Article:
Download Carrot for Perl 5

With Carrot you have $expressiveness


Arbitrary development snapshots are provided in the download directory. A development snapshot documents the current state. It's not meant for production use. A development snapshot doesn't fix all bugs, but represents a step towards that goal.

CPAN contains milestones and releases of Carrot.


Your interest in bringing Carrot forward is welcome. You understood that it's a highly experimental piece of software and not ready-made entertainment from an appstore. You are willing to read straightforward Perl code and you are able to understand it as a whole.

Reporting Bugs

You can either use the RT Bug tracker, which is a default feature any Perl module on CPAN has.

Or you use the bug tracker at Google Code.

Or you simply drop the author an e-mail. The address is win at

Mailing List

Be warned that the mailing list carries patches (up to 10kb uncompressed) and attachments (up to 100kb compressed). It might be high volume at times. Only join if you know how to handle.

The mailing list is currently at Google Groups. It's name is carrot-programming. You need a Google account to join.

Take note that the mailinglist is subject to Google's Terms of Service and Privacy Policy.


For Carrot there has been only one direction: fast forward. Code was thrown at a high rate, so that the idea to perfectly manage it wasn't seriously considered. The idea to branch-stage-merge a single known file convinces in SCM tutorials, but not during a conceptual development phase. Over 2.200 blind substitutions were performed on the whole source tree, dozens of more advanced re-formatting scripts were written, top-level directories changed several times. The main challenge was to get changes right practically, not formally. Forward means: with least work, not with perfection.

However... Carrot is heading for a level of maturity where more code is added than thrown. A level where you postpone work for a few days and still recognize everything once you resume. And at that boring level source code management will become mandatory for Carrot. Probably soon. Until then: enjoy life and use whichever tools you want as long as your submitted patches bring Carrot forward.


Contributions are welcome under the following conditions.

Full name, full disclosure.

Anonymous contributions are not accepted for a variety of reasons. You must posses the intellectual property rights for your contributions and you must be willing to and you must be able to put them under exactly the same license terms as Carrot (MPL 2.0) when submitting.

Note that a written confirmation in form of a fax might be required one day.

If you want to contribute anonymously or the IP rights are not clear or you don't want to use Carrot's licensing terms, then you can still develop code. But its distribution is then up to you and your contribution cannot be integrated into the core of Carrot.

Carrot is about expressiveness and so should be your contribution.
Counter example: your agenda is about a blind-feature competition with your colleagues. Your idea is to add line numbers as known from Basic. None of your colleagues has that in a language. With that you'll be king (or queen) - but not among Carrot developers. It's important to realize that acceptance of contributions doesn't depend on the intellectual reputation of features. Formalized lambda expressions fit as bad as line numbers when it comes to the Perl 5 implementation.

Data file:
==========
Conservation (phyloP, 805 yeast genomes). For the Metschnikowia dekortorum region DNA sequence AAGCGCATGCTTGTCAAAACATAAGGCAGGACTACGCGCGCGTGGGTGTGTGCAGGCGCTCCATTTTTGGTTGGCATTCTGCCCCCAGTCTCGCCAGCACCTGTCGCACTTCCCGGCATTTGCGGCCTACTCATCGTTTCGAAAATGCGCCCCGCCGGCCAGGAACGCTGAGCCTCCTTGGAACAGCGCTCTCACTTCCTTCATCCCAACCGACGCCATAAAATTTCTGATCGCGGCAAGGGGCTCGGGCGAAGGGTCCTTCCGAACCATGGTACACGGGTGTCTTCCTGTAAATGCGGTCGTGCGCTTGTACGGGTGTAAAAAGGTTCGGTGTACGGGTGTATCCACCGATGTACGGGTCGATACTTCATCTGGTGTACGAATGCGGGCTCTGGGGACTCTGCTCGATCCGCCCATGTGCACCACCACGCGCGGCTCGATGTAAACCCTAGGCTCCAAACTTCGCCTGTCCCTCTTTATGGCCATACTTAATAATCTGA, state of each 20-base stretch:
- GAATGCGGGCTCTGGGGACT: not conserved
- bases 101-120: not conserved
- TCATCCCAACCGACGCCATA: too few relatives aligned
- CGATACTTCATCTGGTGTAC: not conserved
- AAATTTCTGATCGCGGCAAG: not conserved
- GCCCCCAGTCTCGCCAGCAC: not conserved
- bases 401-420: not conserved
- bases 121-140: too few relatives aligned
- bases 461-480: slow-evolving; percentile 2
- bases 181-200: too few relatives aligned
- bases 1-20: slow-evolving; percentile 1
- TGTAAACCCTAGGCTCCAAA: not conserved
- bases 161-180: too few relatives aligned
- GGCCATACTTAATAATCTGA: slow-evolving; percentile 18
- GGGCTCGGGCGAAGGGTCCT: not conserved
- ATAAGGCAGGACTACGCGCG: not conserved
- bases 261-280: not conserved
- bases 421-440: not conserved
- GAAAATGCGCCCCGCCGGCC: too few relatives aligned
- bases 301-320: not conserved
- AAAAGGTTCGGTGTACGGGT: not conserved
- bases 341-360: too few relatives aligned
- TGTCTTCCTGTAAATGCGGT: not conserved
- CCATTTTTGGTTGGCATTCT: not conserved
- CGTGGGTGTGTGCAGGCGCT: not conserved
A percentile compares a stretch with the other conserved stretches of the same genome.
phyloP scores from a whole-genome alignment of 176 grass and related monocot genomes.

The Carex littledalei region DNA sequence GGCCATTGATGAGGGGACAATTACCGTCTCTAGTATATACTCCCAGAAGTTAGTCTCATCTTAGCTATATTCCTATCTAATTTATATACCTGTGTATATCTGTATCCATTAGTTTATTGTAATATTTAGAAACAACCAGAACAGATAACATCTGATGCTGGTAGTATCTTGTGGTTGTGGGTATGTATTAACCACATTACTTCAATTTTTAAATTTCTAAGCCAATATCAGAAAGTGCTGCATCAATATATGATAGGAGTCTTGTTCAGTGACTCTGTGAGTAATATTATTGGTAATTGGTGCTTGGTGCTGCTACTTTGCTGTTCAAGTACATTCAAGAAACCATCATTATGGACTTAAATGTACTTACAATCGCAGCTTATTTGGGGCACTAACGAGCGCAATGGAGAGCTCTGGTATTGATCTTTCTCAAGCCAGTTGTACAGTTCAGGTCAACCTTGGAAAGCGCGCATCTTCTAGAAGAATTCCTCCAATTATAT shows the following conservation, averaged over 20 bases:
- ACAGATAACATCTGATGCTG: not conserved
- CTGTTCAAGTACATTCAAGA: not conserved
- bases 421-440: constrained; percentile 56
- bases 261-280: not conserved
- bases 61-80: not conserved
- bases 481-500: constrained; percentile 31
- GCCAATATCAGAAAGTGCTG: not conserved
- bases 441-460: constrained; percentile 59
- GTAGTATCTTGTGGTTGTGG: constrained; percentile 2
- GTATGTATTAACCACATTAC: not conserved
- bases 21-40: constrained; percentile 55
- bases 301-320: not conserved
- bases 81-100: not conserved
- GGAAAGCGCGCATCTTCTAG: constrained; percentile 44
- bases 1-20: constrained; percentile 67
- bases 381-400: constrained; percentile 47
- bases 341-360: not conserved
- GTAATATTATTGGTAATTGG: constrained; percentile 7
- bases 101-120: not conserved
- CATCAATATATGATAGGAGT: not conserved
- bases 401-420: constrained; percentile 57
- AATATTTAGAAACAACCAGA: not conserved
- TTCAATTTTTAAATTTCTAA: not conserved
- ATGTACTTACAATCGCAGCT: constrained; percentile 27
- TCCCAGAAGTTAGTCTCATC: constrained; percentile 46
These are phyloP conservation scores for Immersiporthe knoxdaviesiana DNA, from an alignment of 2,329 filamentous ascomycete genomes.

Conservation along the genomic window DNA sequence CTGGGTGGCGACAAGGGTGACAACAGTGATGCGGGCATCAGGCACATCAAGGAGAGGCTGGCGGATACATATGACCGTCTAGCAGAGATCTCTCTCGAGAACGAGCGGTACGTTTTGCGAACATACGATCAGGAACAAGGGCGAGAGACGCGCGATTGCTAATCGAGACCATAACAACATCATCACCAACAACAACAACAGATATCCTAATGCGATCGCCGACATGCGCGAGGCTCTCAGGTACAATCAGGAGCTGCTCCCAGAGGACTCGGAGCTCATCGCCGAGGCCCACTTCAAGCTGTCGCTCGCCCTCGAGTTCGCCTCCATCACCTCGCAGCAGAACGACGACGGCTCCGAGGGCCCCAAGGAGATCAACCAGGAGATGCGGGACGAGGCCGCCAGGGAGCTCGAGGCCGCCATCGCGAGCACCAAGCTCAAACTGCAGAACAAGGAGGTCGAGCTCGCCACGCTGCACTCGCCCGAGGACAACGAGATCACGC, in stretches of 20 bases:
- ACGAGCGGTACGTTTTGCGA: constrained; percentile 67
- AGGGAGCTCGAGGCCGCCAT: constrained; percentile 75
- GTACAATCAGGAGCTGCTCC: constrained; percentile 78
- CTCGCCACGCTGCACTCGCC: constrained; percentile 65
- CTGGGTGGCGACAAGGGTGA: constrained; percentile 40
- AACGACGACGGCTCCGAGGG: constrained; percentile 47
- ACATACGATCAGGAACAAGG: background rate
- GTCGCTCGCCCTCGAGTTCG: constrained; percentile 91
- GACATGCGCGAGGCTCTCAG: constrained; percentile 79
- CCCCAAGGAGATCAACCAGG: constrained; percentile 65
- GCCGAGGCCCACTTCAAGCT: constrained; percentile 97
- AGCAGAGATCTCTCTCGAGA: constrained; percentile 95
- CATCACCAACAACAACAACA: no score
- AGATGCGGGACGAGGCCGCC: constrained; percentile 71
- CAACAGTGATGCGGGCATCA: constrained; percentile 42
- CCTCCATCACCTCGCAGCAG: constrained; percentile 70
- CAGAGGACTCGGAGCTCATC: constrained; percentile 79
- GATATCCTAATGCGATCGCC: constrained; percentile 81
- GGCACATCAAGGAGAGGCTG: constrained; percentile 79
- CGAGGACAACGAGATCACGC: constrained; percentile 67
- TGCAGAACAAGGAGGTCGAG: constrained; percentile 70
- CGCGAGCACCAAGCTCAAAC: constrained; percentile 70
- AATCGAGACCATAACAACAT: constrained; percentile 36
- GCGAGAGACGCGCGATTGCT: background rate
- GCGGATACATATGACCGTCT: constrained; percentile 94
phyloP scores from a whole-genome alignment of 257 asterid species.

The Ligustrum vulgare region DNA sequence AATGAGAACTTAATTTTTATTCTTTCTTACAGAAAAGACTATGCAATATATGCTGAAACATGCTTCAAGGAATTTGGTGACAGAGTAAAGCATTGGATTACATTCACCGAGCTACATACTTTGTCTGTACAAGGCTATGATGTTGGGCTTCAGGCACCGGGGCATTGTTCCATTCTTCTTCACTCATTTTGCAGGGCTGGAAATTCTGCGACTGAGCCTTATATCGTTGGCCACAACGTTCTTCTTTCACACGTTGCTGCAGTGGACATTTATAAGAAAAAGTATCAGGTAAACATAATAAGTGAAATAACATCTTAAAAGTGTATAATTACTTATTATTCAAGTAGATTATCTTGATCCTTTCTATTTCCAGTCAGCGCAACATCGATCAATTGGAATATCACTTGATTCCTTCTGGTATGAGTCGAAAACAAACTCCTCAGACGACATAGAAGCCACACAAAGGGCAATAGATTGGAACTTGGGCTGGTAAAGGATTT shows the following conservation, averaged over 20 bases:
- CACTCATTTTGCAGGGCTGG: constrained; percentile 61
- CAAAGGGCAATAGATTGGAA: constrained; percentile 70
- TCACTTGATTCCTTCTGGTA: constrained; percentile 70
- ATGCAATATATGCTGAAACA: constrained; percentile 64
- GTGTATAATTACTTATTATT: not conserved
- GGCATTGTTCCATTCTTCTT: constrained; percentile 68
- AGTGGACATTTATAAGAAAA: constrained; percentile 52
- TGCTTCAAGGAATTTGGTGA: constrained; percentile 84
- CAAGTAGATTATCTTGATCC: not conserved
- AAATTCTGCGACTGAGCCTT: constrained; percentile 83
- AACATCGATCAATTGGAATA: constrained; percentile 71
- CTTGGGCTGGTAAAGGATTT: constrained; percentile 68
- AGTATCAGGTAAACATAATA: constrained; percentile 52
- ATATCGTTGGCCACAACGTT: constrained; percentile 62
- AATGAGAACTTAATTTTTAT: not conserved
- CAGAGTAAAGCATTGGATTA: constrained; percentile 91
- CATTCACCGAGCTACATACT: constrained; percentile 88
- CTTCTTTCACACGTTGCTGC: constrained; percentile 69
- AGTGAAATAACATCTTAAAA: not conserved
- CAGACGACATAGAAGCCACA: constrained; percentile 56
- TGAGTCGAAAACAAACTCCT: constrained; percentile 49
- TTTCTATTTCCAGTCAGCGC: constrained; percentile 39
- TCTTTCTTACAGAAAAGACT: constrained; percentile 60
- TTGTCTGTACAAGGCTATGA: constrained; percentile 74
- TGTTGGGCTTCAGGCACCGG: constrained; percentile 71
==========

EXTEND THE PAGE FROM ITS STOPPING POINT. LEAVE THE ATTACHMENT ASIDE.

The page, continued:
Any contribution must follow the existing coding style.

This includes tab indentation, block modifier compatible blocks, enough parenthesis for visual jumping, speaking names, arrays and hashes only as references. Contributions will rather be discarded than fixed in these regards.

It might be not obvious that the text of capabilities and effect has a limitation of 64 characters.

Consider the high pace of development speed.

Contributions should rather be finished by this afternoon. Anything later might not match the code base any longer. Merge? Perl code is cheap, suggestions are rather re-written than re-factored to fit. Though it's not always that extreme.

It might sound ironic, but what makes Carrot attractive is the code which was discarded. Be prepared that your contribution is discarded soon. It's a matter of quality progress.

The form of contribution should match its complexity.

If you contribute by e-mail attachments, then make sure to use a specific subject. 'Typo' is not sufficient even for a one-line patch. 'Typo "annoymous" should read "annonymoos".' is slightly better, but best is 'Typo "annonymous" should read "anonymous" according to Websters'. Use the saved overhead of e-mail communication for your own quality control.

Single typing mistakes can be submitted by attaching a diff to an e-mail. Diffs should be relative to /home/mica_environment or /home/mica_environment/program_modules/perl.

Systematic typing mistakes must be submitted as a substitution pattern for utilities/ Same goes for any re-formatting - must be an scripted solution, not a diff. Remember this is Perl.

Newly added files might be submitted in a compressed .tar archive the first time.

Specify your expectations (unless obvious).
Is your contribution meant for integration into the core of Carrot? Or is it just an demonstration of potentials? Or do you plan to manage a Carrot extension separately from the main Carrot code base?